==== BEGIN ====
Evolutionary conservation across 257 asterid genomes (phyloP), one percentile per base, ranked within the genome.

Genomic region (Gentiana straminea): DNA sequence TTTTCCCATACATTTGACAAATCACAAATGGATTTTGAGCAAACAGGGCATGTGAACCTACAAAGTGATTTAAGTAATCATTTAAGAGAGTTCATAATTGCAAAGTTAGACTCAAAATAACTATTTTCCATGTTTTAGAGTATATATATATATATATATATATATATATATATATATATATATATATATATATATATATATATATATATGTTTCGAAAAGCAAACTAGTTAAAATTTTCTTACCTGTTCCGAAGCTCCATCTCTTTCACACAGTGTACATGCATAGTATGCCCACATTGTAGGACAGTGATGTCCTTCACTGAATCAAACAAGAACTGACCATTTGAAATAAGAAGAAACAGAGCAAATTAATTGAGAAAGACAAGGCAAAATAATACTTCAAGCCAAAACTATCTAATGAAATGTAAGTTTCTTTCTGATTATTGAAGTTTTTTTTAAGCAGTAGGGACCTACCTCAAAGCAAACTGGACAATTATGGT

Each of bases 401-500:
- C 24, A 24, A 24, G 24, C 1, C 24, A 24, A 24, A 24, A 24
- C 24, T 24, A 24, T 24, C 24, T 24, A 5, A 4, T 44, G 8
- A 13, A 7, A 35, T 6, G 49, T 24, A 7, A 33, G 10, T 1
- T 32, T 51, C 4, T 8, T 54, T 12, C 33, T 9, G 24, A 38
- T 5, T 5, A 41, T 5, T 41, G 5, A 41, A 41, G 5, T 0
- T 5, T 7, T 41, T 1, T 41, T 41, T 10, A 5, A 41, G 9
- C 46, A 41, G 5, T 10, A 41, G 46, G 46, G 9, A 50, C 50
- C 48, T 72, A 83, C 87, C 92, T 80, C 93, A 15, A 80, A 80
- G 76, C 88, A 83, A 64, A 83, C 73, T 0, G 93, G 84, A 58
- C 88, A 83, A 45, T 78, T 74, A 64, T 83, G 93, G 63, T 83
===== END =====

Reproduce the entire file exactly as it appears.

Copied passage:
Evolutionary conservation across 257 asterid genomes (phyloP), one percentile per base, ranked within the genome.

Genomic region (Gentiana straminea): DNA sequence TTTTCCCATACATTTGACAAATCACAAATGGATTTTGAGCAAACAGGGCATGTGAACCTACAAAGTGATTTAAGTAATCATTTAAGAGAGTTCATAATTGCAAAGTTAGACTCAAAATAACTATTTTCCATGTTTTAGAGTATATATATATATATATATATATATATATATATATATATATATATATATATATATATATATATATATATGTTTCGAAAAGCAAACTAGTTAAAATTTTCTTACCTGTTCCGAAGCTCCATCTCTTTCACACAGTGTACATGCATAGTATGCCCACATTGTAGGACAGTGATGTCCTTCACTGAATCAAACAAGAACTGACCATTTGAAATAAGAAGAAACAGAGCAAATTAATTGAGAAAGACAAGGCAAAATAATACTTCAAGCCAAAACTATCTAATGAAATGTAAGTTTCTTTCTGATTATTGAAGTTTTTTTTAAGCAGTAGGGACCTACCTCAAAGCAAACTGGACAATTATGGT

Each of bases 401-500:
- C 24, A 24, A 24, G 24, C 1, C 24, A 24, A 24, A 24, A 24
- C 24, T 24, A 24, T 24, C 24, T 24, A 5, A 4, T 44, G 8
- A 13, A 7, A 35, T 6, G 49, T 24, A 7, A 33, G 10, T 1
- T 32, T 51, C 4, T 8, T 54, T 12, C 33, T 9, G 24, A 38
- T 5, T 5, A 41, T 5, T 41, G 5, A 41, A 41, G 5, T 0
- T 5, T 7, T 41, T 1, T 41, T 41, T 10, A 5, A 41, G 9
- C 46, A 41, G 5, T 10, A 41, G 46, G 46, G 9, A 50, C 50
- C 48, T 72, A 83, C 87, C 92, T 80, C 93, A 15, A 80, A 80
- G 76, C 88, A 83, A 64, A 83, C 73, T 0, G 93, G 84, A 58
- C 88, A 83, A 45, T 78, T 74, A 64, T 83, G 93, G 63, T 83